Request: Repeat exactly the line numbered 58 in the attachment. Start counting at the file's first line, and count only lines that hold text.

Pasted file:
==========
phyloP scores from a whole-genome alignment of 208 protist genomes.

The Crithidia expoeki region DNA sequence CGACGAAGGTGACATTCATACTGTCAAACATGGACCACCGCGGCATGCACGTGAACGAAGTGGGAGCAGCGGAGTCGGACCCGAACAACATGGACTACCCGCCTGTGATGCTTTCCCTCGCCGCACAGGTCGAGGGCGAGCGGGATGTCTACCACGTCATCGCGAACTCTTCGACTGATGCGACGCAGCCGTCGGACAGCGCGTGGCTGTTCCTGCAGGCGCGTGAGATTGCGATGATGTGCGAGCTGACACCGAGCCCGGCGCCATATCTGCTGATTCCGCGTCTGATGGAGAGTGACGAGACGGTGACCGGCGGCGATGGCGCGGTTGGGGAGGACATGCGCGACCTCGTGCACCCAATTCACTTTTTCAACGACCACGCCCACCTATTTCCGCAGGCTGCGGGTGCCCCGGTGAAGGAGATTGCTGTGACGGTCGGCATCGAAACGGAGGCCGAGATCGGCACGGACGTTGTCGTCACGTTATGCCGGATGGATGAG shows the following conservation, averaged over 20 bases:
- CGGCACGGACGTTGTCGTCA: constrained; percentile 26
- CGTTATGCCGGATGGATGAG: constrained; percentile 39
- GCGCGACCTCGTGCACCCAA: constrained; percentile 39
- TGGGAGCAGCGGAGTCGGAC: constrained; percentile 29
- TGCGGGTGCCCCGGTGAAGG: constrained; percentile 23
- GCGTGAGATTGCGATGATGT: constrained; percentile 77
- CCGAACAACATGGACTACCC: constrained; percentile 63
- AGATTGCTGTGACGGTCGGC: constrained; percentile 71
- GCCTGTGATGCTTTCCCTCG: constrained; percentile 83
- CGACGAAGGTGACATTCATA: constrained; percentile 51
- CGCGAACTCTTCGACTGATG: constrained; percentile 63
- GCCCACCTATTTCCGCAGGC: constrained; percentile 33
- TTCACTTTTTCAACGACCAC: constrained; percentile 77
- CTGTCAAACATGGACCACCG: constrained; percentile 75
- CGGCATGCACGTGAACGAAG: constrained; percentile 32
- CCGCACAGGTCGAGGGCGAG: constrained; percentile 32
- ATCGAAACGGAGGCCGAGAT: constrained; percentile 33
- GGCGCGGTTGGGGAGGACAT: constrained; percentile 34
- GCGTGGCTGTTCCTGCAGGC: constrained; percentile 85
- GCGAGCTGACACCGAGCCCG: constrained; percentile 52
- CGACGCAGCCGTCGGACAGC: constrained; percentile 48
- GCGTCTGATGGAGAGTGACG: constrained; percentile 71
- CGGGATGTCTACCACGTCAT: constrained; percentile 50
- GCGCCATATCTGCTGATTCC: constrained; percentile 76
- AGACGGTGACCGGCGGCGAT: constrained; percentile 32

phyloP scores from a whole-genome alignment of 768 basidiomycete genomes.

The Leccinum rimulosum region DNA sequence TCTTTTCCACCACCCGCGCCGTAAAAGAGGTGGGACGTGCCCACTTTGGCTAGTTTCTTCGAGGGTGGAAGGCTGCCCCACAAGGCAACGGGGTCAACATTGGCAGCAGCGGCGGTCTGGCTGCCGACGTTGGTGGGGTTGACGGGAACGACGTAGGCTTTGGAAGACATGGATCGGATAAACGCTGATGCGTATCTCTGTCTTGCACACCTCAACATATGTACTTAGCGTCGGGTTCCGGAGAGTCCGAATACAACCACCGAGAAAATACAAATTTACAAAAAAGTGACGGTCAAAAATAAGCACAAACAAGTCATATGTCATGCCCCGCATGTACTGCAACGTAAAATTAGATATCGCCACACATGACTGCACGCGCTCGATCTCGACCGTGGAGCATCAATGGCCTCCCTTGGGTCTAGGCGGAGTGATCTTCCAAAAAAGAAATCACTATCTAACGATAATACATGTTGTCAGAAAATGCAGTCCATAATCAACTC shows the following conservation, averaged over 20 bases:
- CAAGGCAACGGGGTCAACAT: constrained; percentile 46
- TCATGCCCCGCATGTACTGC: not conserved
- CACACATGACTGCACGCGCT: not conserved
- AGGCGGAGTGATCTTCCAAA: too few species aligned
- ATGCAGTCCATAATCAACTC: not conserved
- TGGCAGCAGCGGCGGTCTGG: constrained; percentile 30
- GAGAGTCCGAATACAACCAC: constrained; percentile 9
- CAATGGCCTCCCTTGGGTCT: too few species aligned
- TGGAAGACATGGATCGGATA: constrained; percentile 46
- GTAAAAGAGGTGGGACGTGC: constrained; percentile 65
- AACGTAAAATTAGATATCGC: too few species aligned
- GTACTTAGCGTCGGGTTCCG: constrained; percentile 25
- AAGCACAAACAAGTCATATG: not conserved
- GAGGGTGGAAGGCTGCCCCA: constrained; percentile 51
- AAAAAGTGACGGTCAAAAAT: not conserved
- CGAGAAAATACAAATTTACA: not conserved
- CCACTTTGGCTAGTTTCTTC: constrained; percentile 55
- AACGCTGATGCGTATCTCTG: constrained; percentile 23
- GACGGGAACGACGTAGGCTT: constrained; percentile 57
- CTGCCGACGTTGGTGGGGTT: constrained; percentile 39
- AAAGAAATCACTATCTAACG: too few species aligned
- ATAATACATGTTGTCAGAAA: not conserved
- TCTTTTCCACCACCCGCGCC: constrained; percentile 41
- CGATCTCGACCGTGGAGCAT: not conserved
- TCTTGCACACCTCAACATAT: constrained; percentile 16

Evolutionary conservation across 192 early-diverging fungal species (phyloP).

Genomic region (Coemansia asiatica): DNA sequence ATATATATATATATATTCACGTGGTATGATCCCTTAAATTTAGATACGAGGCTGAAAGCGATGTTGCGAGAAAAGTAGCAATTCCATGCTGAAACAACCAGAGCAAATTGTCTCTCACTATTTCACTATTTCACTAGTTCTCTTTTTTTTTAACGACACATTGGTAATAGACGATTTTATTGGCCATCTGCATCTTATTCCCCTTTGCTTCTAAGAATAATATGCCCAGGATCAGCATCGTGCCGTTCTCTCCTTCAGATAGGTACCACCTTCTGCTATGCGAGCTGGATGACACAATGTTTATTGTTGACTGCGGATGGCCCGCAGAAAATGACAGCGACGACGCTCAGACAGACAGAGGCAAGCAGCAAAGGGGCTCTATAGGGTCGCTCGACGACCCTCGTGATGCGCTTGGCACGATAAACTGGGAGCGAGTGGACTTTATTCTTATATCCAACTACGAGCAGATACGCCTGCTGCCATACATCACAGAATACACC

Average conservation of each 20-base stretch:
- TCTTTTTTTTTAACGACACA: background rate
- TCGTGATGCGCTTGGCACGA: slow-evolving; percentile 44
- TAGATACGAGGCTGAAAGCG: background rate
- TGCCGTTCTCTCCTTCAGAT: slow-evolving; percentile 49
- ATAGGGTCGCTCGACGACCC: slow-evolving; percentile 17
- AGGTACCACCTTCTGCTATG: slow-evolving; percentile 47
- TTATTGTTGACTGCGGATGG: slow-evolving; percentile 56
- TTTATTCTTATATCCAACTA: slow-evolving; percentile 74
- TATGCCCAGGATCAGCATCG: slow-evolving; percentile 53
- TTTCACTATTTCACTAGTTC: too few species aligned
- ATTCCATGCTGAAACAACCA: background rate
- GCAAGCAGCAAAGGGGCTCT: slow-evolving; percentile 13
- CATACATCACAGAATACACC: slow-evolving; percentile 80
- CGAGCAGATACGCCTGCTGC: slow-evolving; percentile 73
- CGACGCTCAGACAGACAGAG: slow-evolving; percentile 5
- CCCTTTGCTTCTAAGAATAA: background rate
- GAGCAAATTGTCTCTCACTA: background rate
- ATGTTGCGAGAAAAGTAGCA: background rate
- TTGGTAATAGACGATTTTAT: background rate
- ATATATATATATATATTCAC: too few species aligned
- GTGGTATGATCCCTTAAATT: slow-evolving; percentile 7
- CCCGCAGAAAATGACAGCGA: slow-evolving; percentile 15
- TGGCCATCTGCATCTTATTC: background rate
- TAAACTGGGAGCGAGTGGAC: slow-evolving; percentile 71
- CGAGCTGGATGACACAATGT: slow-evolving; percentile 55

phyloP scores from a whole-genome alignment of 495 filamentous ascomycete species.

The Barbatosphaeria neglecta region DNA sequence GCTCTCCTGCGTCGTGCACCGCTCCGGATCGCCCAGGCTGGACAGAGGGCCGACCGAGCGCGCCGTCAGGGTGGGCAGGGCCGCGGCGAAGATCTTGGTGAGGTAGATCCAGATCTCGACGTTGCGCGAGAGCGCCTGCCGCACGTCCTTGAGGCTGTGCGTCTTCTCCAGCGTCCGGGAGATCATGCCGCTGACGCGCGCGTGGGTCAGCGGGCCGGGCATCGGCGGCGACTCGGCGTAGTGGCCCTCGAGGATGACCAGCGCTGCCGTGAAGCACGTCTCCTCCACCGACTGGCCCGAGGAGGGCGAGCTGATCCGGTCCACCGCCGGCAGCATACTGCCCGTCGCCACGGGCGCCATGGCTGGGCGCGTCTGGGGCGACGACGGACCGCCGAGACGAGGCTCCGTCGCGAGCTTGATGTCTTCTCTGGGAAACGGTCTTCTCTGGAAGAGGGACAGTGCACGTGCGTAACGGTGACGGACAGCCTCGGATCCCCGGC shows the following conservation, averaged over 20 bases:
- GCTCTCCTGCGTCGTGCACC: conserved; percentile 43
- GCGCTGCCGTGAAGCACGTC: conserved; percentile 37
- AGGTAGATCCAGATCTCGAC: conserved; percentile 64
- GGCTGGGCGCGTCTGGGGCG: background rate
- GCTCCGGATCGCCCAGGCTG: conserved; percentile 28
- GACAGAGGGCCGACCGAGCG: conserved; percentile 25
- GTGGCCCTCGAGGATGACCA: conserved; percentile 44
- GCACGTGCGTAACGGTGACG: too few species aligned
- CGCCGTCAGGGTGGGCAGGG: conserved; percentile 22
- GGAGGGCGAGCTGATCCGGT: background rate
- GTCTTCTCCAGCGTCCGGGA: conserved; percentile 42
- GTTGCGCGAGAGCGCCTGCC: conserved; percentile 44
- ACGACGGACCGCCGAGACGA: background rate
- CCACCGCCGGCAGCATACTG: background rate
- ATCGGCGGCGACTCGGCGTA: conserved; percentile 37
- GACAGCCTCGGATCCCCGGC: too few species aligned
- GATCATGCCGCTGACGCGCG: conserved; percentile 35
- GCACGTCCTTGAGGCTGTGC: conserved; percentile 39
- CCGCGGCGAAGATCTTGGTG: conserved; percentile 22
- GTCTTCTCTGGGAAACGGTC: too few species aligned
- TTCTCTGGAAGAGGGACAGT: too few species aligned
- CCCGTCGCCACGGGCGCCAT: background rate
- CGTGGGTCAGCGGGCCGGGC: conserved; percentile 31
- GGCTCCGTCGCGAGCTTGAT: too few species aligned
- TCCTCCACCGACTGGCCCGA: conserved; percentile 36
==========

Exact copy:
- TCTTTTTTTTTAACGACACA: background rate